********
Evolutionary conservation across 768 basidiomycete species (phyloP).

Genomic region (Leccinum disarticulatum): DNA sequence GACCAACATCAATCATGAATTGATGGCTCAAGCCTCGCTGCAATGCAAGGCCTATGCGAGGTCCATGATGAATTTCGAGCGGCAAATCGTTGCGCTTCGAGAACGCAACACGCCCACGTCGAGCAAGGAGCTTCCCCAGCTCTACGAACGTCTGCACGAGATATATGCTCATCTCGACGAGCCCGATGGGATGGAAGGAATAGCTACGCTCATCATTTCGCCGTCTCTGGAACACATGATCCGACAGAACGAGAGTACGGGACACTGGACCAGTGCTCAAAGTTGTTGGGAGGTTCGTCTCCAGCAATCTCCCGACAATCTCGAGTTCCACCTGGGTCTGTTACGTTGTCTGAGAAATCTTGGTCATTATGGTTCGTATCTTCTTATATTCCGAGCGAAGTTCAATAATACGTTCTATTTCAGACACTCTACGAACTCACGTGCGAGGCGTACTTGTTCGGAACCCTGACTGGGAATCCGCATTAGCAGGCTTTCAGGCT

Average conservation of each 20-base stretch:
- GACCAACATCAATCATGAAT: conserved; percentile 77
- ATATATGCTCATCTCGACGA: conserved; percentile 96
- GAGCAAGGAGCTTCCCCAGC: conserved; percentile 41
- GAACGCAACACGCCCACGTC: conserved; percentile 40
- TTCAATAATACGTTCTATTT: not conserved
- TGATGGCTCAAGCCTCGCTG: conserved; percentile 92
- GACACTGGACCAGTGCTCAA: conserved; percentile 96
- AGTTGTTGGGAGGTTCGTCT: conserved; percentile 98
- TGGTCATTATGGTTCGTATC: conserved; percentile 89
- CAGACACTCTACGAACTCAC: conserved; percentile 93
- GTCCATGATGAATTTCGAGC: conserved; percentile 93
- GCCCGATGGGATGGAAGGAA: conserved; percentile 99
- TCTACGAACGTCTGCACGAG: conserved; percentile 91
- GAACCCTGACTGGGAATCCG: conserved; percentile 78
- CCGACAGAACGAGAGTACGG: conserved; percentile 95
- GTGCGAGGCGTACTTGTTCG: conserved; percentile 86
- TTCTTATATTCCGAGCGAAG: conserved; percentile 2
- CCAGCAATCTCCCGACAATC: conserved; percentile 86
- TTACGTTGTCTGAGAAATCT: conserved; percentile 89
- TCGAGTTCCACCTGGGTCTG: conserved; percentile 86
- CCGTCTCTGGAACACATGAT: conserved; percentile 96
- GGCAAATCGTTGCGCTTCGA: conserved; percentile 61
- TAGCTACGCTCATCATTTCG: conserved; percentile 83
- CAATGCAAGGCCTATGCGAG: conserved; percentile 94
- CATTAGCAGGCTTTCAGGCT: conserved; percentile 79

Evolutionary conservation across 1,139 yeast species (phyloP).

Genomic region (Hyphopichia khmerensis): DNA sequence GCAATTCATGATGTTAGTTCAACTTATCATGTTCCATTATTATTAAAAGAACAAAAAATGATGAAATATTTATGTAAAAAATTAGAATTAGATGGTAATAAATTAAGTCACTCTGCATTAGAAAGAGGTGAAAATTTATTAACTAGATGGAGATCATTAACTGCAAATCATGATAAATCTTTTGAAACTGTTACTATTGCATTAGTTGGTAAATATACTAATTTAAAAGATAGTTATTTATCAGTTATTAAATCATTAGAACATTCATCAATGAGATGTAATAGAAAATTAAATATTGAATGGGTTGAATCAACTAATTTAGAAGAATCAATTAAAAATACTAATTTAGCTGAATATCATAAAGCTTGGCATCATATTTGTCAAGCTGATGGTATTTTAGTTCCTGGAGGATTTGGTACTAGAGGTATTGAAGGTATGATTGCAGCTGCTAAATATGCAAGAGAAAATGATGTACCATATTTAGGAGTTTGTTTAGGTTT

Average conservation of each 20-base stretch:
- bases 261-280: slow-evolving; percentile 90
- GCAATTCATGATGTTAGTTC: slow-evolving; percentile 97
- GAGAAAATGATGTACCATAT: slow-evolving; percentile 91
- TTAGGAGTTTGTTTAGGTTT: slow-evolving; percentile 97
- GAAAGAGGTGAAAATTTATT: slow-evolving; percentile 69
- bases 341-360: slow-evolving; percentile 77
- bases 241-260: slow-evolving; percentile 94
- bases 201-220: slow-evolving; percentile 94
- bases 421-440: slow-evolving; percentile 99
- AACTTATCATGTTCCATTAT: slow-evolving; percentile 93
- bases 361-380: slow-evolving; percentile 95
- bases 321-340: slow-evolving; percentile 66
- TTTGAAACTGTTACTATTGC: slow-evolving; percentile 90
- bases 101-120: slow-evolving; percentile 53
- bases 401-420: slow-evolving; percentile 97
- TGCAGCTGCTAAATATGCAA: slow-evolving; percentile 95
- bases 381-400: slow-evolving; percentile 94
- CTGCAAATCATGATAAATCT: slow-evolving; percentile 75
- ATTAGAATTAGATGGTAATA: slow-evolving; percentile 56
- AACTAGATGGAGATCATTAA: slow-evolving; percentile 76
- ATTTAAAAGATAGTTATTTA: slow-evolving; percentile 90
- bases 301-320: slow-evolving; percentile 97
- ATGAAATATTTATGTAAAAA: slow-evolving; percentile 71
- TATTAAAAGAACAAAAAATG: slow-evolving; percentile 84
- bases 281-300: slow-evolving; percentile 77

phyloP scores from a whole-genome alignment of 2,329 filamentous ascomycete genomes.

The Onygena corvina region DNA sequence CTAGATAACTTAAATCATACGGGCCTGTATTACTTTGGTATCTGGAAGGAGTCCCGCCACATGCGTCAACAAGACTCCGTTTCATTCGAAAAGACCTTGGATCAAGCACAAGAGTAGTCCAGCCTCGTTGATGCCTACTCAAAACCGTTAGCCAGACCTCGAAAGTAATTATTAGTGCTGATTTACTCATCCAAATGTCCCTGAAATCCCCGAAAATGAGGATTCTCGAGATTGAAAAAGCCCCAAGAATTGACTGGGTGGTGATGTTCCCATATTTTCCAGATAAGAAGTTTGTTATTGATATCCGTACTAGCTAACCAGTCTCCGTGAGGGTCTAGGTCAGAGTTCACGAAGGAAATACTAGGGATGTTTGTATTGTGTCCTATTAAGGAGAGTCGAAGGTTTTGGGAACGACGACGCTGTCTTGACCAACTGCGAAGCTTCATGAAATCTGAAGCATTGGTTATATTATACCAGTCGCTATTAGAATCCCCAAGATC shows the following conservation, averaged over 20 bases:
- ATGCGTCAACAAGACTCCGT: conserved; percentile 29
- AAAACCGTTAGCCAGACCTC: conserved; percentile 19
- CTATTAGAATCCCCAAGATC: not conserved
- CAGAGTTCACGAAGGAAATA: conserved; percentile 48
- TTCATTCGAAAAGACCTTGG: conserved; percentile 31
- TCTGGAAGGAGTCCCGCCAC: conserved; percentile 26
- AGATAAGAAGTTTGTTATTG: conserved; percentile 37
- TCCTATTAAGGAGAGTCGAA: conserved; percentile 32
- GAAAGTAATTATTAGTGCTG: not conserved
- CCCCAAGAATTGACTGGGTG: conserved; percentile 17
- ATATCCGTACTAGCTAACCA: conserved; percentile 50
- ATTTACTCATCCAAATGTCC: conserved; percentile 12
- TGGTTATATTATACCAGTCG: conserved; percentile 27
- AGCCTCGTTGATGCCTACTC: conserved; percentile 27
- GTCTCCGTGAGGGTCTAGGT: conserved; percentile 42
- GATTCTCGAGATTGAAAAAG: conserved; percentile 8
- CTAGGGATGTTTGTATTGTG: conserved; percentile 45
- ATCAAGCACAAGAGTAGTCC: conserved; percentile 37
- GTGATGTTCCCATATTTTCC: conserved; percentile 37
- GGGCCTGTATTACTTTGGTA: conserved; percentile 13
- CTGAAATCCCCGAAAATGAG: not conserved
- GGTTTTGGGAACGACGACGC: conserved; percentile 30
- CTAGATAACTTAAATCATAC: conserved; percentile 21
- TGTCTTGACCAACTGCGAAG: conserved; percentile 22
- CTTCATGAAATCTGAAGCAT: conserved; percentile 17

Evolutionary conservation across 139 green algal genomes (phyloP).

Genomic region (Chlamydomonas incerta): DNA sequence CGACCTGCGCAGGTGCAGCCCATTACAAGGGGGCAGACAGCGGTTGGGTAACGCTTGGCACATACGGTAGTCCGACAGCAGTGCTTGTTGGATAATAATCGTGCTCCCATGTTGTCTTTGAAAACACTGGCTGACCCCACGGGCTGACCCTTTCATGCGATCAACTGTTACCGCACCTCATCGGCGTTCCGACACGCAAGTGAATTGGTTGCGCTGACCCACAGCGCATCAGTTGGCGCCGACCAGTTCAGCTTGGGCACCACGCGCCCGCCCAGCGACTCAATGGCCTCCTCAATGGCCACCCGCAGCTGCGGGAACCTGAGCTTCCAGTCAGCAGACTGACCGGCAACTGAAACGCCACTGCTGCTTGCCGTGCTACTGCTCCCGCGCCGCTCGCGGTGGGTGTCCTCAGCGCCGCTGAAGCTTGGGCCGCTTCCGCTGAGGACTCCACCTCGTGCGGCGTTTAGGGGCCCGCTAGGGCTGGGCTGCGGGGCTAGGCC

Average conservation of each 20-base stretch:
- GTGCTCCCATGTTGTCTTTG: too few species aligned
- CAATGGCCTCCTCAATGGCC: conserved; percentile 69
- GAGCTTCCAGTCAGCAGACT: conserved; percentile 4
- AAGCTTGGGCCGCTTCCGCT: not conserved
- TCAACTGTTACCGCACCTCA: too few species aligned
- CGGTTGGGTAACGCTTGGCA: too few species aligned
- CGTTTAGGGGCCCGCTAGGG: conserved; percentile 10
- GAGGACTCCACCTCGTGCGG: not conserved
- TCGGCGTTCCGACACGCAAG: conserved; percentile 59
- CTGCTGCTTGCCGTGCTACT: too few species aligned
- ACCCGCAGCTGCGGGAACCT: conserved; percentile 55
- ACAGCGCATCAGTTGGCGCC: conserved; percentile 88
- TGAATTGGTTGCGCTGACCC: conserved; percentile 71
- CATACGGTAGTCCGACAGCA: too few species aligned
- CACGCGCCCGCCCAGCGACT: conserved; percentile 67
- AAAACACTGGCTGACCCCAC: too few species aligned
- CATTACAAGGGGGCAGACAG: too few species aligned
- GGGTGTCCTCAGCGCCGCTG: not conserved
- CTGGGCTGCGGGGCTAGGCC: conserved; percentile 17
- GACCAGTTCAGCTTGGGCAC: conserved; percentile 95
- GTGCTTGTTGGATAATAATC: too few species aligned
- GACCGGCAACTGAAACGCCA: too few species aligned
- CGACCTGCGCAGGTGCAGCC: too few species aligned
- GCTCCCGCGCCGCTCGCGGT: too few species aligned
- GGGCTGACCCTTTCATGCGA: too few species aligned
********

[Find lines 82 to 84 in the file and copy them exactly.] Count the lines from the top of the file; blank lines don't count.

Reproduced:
- TGTCTTGACCAACTGCGAAG: conserved; percentile 22
- CTTCATGAAATCTGAAGCAT: conserved; percentile 17

Evolutionary conservation across 139 green algal genomes (phyloP).